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Common Honey Locust Gleditsia triacanthos

 

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Honey Locust, leaves and flowers
credit: Andrew Butko/CCSA

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Family: Fabaceae, Pea view all from this family



Description The Honey locust, Gleditsia triacanthos, is a deciduous tree native to eastern North America. It is mostly found in the moist soil of river valleys ranging from southeastern South Dakota to New Orleans and central Texas, and as far east as eastern Massachusetts.

Honey locusts, Gleditsia triacanthos, can reach a height of 20–30 m (66–100 ft), with fast growth, and are relatively short-lived; their life spans are typically about 120 years, though some live up to 150 years. They are prone to losing large branches in windstorms. The leaves are pinnately compound on older trees but bipinnately compound on vigorous young trees. The leaflets are 1.5–2.5 cm (smaller on bipinnate leaves) and bright green. They turn yellow in the fall (autumn). Leafs out relatively late in spring, but generally slightly earlier than the black locust (Robinia pseudoacacia). The strongly scented cream-colored flowers appear in late spring, in clusters emerging from the base of the leaf axils.

The fruit of the Honey locust is a flat legume (pod) that matures in early autumn. The pods are generally between 15–20 cm. The pulp on the insides of the pods is edible, unlike the Black locust, which is toxic. The seeds are dispersed by grazing herbivores such as cattle and horses, which eat the pod pulp and excrete the seeds in droppings; the animal's digestive system assists in breaking down the hard seed coat, making germination easier.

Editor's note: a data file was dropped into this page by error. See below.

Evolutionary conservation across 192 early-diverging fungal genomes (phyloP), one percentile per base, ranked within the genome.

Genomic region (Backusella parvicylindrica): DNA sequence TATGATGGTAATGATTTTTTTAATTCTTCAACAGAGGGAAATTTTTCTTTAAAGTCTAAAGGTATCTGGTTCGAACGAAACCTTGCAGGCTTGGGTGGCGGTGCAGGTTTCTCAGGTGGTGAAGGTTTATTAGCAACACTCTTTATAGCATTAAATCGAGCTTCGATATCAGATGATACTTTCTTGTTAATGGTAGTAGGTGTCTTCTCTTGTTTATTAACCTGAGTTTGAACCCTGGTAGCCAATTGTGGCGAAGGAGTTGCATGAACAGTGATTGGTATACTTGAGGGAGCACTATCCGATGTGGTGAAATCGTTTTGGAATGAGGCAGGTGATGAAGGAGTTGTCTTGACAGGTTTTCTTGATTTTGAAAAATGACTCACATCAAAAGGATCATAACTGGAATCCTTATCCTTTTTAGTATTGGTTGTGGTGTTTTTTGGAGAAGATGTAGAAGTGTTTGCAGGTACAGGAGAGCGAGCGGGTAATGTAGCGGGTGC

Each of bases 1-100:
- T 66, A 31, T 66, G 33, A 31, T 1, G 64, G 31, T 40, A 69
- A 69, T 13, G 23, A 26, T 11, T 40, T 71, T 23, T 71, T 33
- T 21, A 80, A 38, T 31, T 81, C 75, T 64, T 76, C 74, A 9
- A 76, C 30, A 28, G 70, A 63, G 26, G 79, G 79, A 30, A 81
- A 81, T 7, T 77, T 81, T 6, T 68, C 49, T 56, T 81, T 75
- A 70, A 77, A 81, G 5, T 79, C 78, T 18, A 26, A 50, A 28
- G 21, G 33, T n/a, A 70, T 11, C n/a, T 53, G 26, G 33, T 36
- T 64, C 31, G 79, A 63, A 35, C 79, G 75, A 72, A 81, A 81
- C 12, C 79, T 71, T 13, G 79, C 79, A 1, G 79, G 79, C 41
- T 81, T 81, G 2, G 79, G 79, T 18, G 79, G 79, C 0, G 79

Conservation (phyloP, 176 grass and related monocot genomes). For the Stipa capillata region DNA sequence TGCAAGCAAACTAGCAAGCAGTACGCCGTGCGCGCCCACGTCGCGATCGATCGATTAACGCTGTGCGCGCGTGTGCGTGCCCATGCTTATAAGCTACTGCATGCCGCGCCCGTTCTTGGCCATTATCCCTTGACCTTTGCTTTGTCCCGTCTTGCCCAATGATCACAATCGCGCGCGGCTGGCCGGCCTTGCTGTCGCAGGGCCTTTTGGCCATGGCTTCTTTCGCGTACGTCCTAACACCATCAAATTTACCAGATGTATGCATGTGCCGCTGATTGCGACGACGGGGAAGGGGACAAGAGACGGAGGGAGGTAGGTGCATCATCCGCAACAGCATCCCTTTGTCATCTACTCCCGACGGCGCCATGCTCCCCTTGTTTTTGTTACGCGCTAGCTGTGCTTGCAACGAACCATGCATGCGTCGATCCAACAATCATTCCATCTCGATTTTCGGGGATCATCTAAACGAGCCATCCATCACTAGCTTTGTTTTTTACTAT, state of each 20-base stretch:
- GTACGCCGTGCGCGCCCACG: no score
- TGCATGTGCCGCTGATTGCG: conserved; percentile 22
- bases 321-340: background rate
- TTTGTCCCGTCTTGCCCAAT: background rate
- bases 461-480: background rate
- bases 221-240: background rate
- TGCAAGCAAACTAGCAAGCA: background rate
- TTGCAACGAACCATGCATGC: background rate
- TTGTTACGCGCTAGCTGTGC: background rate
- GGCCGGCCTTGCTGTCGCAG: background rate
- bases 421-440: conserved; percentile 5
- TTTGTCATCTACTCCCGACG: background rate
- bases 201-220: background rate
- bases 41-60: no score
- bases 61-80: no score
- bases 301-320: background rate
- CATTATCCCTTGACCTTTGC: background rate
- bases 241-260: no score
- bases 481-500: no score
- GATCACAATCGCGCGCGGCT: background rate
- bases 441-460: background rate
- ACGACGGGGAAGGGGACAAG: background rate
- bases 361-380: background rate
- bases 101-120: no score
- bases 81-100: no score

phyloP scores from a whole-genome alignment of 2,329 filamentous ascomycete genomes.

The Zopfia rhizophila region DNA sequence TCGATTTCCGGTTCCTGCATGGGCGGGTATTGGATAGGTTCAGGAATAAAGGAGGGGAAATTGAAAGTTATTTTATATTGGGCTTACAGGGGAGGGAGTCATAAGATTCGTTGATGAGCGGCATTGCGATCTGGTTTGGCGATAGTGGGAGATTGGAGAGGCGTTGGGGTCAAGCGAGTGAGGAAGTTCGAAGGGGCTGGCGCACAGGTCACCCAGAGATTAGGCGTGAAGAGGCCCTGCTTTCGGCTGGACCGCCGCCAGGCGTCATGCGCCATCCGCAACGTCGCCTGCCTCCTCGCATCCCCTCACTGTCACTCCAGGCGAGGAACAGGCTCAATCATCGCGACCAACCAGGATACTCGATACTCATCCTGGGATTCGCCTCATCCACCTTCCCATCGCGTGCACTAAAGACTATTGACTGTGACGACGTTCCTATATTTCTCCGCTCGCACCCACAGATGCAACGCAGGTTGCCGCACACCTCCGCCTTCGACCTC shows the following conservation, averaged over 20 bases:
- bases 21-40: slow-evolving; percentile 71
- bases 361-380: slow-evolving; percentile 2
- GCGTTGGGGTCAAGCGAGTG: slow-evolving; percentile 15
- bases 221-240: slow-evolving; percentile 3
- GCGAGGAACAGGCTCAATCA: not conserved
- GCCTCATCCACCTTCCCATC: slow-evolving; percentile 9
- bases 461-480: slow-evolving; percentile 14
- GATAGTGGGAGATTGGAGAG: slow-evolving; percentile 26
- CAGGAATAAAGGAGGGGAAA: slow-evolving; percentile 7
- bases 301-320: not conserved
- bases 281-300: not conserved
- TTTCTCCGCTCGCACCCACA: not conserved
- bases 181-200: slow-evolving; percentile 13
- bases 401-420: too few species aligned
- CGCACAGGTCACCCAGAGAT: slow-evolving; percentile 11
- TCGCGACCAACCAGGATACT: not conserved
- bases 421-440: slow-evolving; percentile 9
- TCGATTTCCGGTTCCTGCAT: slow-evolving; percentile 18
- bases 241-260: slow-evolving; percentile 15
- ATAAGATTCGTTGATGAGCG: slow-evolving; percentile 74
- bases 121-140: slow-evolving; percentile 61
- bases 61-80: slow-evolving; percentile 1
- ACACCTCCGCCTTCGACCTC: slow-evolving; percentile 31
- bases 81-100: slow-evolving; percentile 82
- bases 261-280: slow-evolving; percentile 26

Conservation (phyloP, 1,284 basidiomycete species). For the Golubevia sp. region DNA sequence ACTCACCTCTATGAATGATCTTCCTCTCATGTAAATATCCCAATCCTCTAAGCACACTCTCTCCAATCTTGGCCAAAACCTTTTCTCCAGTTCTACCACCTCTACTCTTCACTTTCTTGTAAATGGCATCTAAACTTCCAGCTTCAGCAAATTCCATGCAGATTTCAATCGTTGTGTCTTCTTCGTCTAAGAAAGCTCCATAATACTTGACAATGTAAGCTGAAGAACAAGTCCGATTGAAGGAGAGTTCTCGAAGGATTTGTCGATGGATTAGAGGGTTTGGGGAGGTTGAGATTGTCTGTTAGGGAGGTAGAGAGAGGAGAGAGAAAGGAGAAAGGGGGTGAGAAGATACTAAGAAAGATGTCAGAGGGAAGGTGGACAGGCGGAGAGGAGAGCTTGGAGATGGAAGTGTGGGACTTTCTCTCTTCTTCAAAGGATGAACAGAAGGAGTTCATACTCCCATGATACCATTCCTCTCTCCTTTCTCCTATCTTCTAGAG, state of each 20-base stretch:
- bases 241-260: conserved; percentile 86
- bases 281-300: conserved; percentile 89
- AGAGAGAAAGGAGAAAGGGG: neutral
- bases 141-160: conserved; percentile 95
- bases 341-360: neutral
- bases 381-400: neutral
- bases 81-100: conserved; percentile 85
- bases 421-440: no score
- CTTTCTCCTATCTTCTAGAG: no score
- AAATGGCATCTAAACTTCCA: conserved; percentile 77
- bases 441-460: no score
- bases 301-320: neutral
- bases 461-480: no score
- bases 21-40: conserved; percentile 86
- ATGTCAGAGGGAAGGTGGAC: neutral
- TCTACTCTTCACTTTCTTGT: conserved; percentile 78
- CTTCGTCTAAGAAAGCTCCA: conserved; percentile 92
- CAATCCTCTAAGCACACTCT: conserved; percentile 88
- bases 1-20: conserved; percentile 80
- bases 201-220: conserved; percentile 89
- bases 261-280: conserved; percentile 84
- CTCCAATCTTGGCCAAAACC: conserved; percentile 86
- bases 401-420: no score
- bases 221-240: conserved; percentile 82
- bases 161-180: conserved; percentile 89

Honey locusts commonly have thorns 3–10 cm long growing out of the branches, some reaching lengths over 20 cm; these may be single, or branched into several points, and commonly form dense clusters. The thorns are fairly soft and green when young, harden and turn red as they age, then fade to ash grey and turn brittle when mature. These thorns are thought to have evolved to protect the trees from browsing Pleistocene megafauna which may also have been involved in seed dispersal. Thornless forms (Gleditsia triacanthos inermis) are occasionally found growing wild and are available as nursery plants.


Habitat Fields, Scrub, shrub & brushlands, Watersides (fresh).


Range Southwest, Southeast, Plains, New England, Great Lakes, California, Florida, Mid-Atlantic, Texas, Rocky Mountains.


Comments Honey locust is fast-growing and long-lived. It suffers from mites, Mimosa webworm invaders, a number of cankers, and other pests. Exhibits salt-, drought-, heat-, high pH-, and salt-tolerance. Its filtered shade makes underplanting easy. This tree has the ability to spread quickly and can become a weed problem in some pasture areas. Mowing or cutting increases sprouts.


Exposure Preference Sun.


Native Distribution E. Texas to e. South Dakota, e. to Mississippi & Ohio


Site Preference Moist woods; bottomlands; stream banks; drier, upland sites


Soil Preference Moist, deep, well-drained soil. pH 6.1-7.5.


Wildlife Value Seeds are favored by foxes, squirrels and livestock. The tree attracts butterflies and is a nesting site for mourning doves and songbirds.


 

 

 

2007 eNature.com